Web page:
|reformed trafficker now|
educating vulnerable youth
On another night, in another city, the "Champagne" room is far from the entrance and stage, beyond the engaging bouncer at the desk who arranges some thing. The customer and young woman disappear for a time. By chance i look up to see her return. She stops momentarily, bends to slip on her shoes. She is a daughter, a sister, a girlfriend, a teen-aged adult.
She is Cinderella. See her stiletto slippers?
Our daughters in middle class homes grow up thinking "I'm a princess to be rescued and loved."
The sellers of sex know the fantasy.
|charged with trafficking|
two midwest teens
We parents buy into the media-perpetuated lie: "traffickers are brutish dark strangers" not fun and engaging young women, or well-spoken intriguing and attentive sweet guys.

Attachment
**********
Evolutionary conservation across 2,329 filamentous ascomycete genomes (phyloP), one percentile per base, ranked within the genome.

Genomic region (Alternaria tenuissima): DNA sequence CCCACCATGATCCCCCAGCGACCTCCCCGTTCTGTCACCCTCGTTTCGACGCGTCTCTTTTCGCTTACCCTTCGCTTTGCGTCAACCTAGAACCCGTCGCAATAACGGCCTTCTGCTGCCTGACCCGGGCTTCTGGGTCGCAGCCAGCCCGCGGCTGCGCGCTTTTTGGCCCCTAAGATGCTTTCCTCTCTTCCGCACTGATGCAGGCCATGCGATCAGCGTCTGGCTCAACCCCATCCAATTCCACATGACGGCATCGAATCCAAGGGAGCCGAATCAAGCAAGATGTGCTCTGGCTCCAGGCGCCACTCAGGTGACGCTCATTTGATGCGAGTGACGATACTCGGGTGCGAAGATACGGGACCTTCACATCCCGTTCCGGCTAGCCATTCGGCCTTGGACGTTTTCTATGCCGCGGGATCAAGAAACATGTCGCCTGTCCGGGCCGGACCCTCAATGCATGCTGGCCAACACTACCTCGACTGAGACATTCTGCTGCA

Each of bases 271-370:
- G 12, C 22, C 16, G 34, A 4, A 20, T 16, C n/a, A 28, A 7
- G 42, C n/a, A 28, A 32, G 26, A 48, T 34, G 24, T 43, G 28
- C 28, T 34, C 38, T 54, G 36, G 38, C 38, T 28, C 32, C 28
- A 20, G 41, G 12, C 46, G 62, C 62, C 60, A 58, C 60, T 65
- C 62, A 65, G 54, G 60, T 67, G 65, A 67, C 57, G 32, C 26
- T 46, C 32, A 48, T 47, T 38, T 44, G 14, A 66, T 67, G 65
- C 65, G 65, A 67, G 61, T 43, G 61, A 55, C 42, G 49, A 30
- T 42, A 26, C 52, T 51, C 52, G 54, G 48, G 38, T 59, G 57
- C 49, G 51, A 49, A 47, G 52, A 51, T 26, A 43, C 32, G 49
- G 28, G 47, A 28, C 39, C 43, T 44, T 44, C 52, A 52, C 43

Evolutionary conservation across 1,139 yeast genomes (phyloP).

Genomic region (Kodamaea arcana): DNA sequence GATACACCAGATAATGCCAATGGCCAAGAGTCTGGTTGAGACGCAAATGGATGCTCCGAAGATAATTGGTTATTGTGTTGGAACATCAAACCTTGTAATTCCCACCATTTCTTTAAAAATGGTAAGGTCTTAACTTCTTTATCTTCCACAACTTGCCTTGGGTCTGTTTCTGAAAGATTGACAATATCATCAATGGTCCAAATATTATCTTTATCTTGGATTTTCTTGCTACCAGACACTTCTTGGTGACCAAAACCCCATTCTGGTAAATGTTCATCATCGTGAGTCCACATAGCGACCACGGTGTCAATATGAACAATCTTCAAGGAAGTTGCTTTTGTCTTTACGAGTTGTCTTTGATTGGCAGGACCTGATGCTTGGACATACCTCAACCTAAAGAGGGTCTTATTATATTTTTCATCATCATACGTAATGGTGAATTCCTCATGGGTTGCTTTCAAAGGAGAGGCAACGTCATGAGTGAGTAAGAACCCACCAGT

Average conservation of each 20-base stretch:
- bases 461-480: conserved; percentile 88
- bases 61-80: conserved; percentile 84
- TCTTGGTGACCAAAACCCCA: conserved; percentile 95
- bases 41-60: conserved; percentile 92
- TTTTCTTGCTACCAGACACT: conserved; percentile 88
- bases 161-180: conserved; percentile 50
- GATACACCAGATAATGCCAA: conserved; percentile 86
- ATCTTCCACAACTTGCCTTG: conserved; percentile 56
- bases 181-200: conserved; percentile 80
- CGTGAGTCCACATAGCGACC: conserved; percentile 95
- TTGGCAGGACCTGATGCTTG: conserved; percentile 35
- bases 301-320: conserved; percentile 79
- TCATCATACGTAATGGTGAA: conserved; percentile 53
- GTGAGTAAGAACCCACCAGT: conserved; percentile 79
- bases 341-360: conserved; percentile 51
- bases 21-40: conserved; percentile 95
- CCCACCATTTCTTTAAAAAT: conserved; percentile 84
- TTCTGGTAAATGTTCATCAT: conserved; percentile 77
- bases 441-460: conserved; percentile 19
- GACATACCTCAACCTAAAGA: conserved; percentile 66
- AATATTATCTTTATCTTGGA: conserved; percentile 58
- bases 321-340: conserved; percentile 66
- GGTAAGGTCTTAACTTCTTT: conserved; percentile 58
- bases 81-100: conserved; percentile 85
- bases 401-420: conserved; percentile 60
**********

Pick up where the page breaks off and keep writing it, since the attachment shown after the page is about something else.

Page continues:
The heartbreak in all of this madness is the youth that get caught in the trap. Not grabbed from the street by strangers or randomly kidnapped from homes. Vulnerable youth are invited – romanced by beautiful promises, distorted shadows of grace, hope and love.
The dark twisting is often coercion, skilled chameleons changing color, flagrant and unexpected hues:
- a big city shopping day ends in a nightmare;
- a spontaneous romantic destination devolves into isolation, abandoned without money or car;
- a high school sweetheart softly asking, manipulating, then demanding sexual favors for friends;
- a video filmed without permission now sold to others who devour and share.
Children are growing up vulnerable. Innocence is being eroded each day. Will we let go of the "prince" and the "princess" and replace fantasy with open communication and unconditional love?
Embrace the young lives around us with God's grace, hope and love?
Holly Austin Smith
Parents, don't come down too hard on your children
or you'll crush their spirits. - Colossians 3:21 MSG